CALIFORNIA | LOCAL
April 25, 2013 | By Dalina Castellanos
Funeral services will be held Thursday morning for former teacher Salvador "Sal" Castro, who played a central role in the 1968 Eastside school walkouts to protest inequalities in education for Latinos in the Los Angeles Unified School District. Castro died in his sleep April 15 after a seven-month bout with cancer at the age of 79, according to his family. A 9:30 a.m. funeral Mass at the Cathedral of Our Lady of the Angels will be led by the Rev. James Mott, pastor of Our Mother of Good Counsel Church.
CALIFORNIA | LOCAL
April 26, 2013 | Dalina Castellanos
Sal Castro was praised as a tireless, inspiring leader and activist by university professors, doctors and a former California Supreme Court justice at his funeral Thursday at the Cathedral of Our Lady of the Angels. But he simply wanted to be remembered as a teacher. More than 1,000 of Castro's family, friends and admirers gathered to celebrate his life, which included the student walkouts at five predominantly Mexican American schools, mostly on the Eastside. The weeklong walkouts to protest inequalities in education for Latinos in the Los Angeles Unified School District came to be seen as a milestone in community activism.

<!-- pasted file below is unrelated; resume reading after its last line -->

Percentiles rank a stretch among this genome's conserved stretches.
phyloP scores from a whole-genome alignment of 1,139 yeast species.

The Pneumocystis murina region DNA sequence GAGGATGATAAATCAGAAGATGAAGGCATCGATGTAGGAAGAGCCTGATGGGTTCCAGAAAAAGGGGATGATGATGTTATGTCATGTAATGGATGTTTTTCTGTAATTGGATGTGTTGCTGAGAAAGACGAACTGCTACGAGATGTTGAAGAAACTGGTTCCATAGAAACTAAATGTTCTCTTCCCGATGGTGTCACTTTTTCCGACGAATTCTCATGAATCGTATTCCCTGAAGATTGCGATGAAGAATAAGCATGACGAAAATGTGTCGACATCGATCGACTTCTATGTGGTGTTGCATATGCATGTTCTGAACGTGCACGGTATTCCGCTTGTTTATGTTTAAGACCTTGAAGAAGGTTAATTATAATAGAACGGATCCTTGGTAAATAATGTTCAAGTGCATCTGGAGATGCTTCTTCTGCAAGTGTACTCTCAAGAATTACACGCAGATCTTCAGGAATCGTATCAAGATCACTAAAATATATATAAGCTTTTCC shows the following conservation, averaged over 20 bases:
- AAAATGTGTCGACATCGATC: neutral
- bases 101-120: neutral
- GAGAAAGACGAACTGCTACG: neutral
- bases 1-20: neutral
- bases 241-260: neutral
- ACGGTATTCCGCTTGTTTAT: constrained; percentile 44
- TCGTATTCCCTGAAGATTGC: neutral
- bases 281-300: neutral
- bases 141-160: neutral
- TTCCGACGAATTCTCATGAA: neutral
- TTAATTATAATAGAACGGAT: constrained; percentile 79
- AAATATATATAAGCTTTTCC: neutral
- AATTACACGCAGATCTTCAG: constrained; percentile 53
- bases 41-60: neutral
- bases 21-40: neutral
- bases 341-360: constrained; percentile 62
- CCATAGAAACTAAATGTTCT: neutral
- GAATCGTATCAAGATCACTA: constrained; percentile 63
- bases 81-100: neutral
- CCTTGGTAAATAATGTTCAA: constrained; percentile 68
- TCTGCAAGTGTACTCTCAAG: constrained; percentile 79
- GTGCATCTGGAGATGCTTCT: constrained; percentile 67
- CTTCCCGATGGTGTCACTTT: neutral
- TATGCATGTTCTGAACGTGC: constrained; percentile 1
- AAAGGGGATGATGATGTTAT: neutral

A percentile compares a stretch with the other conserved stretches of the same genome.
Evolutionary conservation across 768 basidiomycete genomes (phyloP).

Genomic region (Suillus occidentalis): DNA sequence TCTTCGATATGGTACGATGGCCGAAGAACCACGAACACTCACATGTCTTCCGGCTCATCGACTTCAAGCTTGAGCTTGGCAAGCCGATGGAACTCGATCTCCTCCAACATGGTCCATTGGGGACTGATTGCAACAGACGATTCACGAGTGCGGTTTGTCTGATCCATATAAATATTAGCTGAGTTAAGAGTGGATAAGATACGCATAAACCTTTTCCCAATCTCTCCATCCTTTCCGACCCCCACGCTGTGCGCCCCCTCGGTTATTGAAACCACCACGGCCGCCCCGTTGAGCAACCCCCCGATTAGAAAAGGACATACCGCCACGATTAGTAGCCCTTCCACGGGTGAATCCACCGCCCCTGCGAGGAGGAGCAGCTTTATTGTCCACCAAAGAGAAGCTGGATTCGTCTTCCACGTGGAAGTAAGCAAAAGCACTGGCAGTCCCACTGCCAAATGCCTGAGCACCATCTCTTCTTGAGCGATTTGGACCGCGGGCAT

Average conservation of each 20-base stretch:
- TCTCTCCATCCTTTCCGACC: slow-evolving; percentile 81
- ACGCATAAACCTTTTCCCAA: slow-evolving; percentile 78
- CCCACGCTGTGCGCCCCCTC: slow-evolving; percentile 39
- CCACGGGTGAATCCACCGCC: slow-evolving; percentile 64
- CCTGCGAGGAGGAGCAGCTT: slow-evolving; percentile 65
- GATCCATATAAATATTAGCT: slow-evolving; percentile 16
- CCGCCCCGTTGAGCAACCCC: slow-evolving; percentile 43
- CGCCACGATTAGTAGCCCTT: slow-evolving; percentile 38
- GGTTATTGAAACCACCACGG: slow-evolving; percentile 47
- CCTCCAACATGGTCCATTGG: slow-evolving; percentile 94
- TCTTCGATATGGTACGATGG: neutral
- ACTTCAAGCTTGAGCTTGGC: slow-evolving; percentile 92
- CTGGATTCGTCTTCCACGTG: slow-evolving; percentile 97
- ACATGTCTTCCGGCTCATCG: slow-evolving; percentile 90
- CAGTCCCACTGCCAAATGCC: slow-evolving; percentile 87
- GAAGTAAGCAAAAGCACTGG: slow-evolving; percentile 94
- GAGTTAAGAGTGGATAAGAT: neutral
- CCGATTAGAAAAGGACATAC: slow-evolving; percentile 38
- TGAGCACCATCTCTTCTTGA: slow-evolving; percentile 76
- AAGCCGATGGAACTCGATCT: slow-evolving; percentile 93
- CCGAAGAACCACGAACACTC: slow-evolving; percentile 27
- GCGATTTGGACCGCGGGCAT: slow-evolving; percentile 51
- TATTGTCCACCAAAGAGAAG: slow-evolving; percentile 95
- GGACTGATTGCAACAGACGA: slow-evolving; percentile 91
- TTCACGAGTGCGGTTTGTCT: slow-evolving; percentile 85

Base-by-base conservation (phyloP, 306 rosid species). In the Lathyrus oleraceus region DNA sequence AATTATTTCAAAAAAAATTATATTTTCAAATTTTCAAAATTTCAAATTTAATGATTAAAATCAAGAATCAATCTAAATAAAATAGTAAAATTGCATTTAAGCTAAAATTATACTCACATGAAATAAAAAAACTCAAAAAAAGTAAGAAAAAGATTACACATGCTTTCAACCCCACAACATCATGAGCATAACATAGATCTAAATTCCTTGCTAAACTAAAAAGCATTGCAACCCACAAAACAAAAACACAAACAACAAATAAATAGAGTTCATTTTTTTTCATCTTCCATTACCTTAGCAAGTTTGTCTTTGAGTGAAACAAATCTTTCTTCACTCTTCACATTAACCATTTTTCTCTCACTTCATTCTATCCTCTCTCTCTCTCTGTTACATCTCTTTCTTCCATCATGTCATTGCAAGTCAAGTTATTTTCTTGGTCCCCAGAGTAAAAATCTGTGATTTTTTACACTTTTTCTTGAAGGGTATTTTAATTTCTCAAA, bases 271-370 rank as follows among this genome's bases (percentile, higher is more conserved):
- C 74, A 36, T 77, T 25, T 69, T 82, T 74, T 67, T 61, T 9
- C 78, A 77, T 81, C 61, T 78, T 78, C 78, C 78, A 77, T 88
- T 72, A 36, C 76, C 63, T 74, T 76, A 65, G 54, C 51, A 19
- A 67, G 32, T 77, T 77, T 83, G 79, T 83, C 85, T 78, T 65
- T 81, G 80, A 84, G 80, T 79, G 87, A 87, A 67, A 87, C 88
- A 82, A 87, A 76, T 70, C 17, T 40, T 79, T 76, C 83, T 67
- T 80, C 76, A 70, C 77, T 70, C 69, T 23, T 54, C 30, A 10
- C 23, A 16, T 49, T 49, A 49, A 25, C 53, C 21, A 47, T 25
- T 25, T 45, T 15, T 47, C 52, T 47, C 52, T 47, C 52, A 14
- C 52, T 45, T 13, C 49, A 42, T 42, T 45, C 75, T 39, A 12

CALIFORNIA | LOCAL
June 4, 2010 | Hector Tobar
Sal Castro went from classroom to jail cell. The Eastside social studies teacher was branded a dangerous agitator in the press — held responsible for inciting thousands of teenagers to march out of school. The district attorney slapped a bunch of conspiracy charges on him. The Board of Education voted him out of his job. All that was 42 years ago. Fast forward to Saturday, when Sal Castro will stand with Los Angeles Unified School District dignitaries and cut the ribbon at a brand-new campus: Salvador B. Castro Middle School.
CALIFORNIA | LOCAL
April 17, 1996 | GEORGE RAMOS, TIMES STAFF WRITER
There are times when the radical past of Chicano student militant Vickie Castro collides with the establishment world of educator and Los Angeles school board member Victoria M. Castro. One such instance was when Castro, then a middle school principal in East L.A., had to suspend three students after 400 walked out of class because they couldn't get their grades during a teachers' work stoppage.
NEWS
April 6, 1989 | CAROL McGRAW, Times Staff Writer